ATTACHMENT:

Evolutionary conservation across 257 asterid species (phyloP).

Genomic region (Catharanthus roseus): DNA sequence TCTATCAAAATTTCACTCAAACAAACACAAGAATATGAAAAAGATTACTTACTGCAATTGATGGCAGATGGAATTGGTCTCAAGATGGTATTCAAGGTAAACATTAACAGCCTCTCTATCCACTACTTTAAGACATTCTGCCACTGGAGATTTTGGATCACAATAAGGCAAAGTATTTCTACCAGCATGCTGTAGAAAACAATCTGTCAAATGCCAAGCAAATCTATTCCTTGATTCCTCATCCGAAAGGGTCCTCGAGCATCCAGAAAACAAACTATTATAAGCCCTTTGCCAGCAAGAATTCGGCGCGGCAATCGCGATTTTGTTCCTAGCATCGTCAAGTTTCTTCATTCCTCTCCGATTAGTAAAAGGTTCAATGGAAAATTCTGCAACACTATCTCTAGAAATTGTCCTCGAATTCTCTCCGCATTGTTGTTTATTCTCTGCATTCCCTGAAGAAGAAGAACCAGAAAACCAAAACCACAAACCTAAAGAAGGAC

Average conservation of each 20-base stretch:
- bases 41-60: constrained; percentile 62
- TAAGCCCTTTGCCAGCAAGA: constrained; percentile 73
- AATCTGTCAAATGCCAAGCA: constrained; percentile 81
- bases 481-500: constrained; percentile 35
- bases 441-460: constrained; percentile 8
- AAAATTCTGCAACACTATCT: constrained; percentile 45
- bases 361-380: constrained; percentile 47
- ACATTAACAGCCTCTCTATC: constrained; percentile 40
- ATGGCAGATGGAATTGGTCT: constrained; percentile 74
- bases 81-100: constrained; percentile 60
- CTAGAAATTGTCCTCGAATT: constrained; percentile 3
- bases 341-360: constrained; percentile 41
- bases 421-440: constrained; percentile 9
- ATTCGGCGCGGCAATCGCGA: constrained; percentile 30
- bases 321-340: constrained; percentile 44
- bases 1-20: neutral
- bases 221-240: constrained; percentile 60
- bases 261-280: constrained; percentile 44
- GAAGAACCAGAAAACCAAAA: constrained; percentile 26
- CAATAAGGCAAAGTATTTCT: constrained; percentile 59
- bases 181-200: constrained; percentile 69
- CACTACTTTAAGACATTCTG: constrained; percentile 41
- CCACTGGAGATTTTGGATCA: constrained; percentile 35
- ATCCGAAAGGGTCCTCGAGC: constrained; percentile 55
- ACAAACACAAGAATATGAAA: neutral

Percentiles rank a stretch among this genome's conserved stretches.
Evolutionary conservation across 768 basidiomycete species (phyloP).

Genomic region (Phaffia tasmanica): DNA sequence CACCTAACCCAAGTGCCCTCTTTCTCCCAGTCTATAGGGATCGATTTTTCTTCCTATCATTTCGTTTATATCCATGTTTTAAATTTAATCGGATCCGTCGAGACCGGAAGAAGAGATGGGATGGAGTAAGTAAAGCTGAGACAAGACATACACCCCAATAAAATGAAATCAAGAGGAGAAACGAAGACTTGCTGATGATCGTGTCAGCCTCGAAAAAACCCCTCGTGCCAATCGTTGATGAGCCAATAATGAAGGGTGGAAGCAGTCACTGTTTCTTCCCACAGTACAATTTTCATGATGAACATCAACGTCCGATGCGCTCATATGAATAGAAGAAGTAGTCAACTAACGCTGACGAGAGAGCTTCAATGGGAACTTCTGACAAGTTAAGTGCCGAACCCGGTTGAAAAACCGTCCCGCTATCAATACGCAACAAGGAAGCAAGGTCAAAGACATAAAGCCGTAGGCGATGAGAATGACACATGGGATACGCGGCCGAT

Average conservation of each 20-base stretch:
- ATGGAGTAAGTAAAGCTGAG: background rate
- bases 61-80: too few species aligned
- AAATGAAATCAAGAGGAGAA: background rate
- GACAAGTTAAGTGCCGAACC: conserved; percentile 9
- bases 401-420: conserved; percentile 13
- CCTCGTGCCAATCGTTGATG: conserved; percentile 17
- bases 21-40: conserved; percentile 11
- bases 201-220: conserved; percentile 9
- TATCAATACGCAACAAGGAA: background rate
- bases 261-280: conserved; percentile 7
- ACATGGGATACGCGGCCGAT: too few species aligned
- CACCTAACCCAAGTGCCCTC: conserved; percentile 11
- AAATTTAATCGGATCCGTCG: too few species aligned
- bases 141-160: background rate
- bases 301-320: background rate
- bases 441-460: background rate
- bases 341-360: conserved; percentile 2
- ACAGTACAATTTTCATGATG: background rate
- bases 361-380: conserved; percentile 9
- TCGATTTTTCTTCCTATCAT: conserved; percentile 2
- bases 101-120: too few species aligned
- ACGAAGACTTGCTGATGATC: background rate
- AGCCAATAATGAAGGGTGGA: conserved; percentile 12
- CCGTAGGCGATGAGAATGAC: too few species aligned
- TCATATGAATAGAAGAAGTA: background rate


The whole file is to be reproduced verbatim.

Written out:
Evolutionary conservation across 257 asterid species (phyloP).

Genomic region (Catharanthus roseus): DNA sequence TCTATCAAAATTTCACTCAAACAAACACAAGAATATGAAAAAGATTACTTACTGCAATTGATGGCAGATGGAATTGGTCTCAAGATGGTATTCAAGGTAAACATTAACAGCCTCTCTATCCACTACTTTAAGACATTCTGCCACTGGAGATTTTGGATCACAATAAGGCAAAGTATTTCTACCAGCATGCTGTAGAAAACAATCTGTCAAATGCCAAGCAAATCTATTCCTTGATTCCTCATCCGAAAGGGTCCTCGAGCATCCAGAAAACAAACTATTATAAGCCCTTTGCCAGCAAGAATTCGGCGCGGCAATCGCGATTTTGTTCCTAGCATCGTCAAGTTTCTTCATTCCTCTCCGATTAGTAAAAGGTTCAATGGAAAATTCTGCAACACTATCTCTAGAAATTGTCCTCGAATTCTCTCCGCATTGTTGTTTATTCTCTGCATTCCCTGAAGAAGAAGAACCAGAAAACCAAAACCACAAACCTAAAGAAGGAC

Average conservation of each 20-base stretch:
- bases 41-60: constrained; percentile 62
- TAAGCCCTTTGCCAGCAAGA: constrained; percentile 73
- AATCTGTCAAATGCCAAGCA: constrained; percentile 81
- bases 481-500: constrained; percentile 35
- bases 441-460: constrained; percentile 8
- AAAATTCTGCAACACTATCT: constrained; percentile 45
- bases 361-380: constrained; percentile 47
- ACATTAACAGCCTCTCTATC: constrained; percentile 40
- ATGGCAGATGGAATTGGTCT: constrained; percentile 74
- bases 81-100: constrained; percentile 60
- CTAGAAATTGTCCTCGAATT: constrained; percentile 3
- bases 341-360: constrained; percentile 41
- bases 421-440: constrained; percentile 9
- ATTCGGCGCGGCAATCGCGA: constrained; percentile 30
- bases 321-340: constrained; percentile 44
- bases 1-20: neutral
- bases 221-240: constrained; percentile 60
- bases 261-280: constrained; percentile 44
- GAAGAACCAGAAAACCAAAA: constrained; percentile 26
- CAATAAGGCAAAGTATTTCT: constrained; percentile 59
- bases 181-200: constrained; percentile 69
- CACTACTTTAAGACATTCTG: constrained; percentile 41
- CCACTGGAGATTTTGGATCA: constrained; percentile 35
- ATCCGAAAGGGTCCTCGAGC: constrained; percentile 55
- ACAAACACAAGAATATGAAA: neutral

Percentiles rank a stretch among this genome's conserved stretches.
Evolutionary conservation across 768 basidiomycete species (phyloP).

Genomic region (Phaffia tasmanica): DNA sequence CACCTAACCCAAGTGCCCTCTTTCTCCCAGTCTATAGGGATCGATTTTTCTTCCTATCATTTCGTTTATATCCATGTTTTAAATTTAATCGGATCCGTCGAGACCGGAAGAAGAGATGGGATGGAGTAAGTAAAGCTGAGACAAGACATACACCCCAATAAAATGAAATCAAGAGGAGAAACGAAGACTTGCTGATGATCGTGTCAGCCTCGAAAAAACCCCTCGTGCCAATCGTTGATGAGCCAATAATGAAGGGTGGAAGCAGTCACTGTTTCTTCCCACAGTACAATTTTCATGATGAACATCAACGTCCGATGCGCTCATATGAATAGAAGAAGTAGTCAACTAACGCTGACGAGAGAGCTTCAATGGGAACTTCTGACAAGTTAAGTGCCGAACCCGGTTGAAAAACCGTCCCGCTATCAATACGCAACAAGGAAGCAAGGTCAAAGACATAAAGCCGTAGGCGATGAGAATGACACATGGGATACGCGGCCGAT

Average conservation of each 20-base stretch:
- ATGGAGTAAGTAAAGCTGAG: background rate
- bases 61-80: too few species aligned
- AAATGAAATCAAGAGGAGAA: background rate
- GACAAGTTAAGTGCCGAACC: conserved; percentile 9
- bases 401-420: conserved; percentile 13
- CCTCGTGCCAATCGTTGATG: conserved; percentile 17
- bases 21-40: conserved; percentile 11
- bases 201-220: conserved; percentile 9
- TATCAATACGCAACAAGGAA: background rate
- bases 261-280: conserved; percentile 7
- ACATGGGATACGCGGCCGAT: too few species aligned
- CACCTAACCCAAGTGCCCTC: conserved; percentile 11
- AAATTTAATCGGATCCGTCG: too few species aligned
- bases 141-160: background rate
- bases 301-320: background rate
- bases 441-460: background rate
- bases 341-360: conserved; percentile 2
- ACAGTACAATTTTCATGATG: background rate
- bases 361-380: conserved; percentile 9
- TCGATTTTTCTTCCTATCAT: conserved; percentile 2
- bases 101-120: too few species aligned
- ACGAAGACTTGCTGATGATC: background rate
- AGCCAATAATGAAGGGTGGA: conserved; percentile 12
- CCGTAGGCGATGAGAATGAC: too few species aligned
- TCATATGAATAGAAGAAGTA: background rate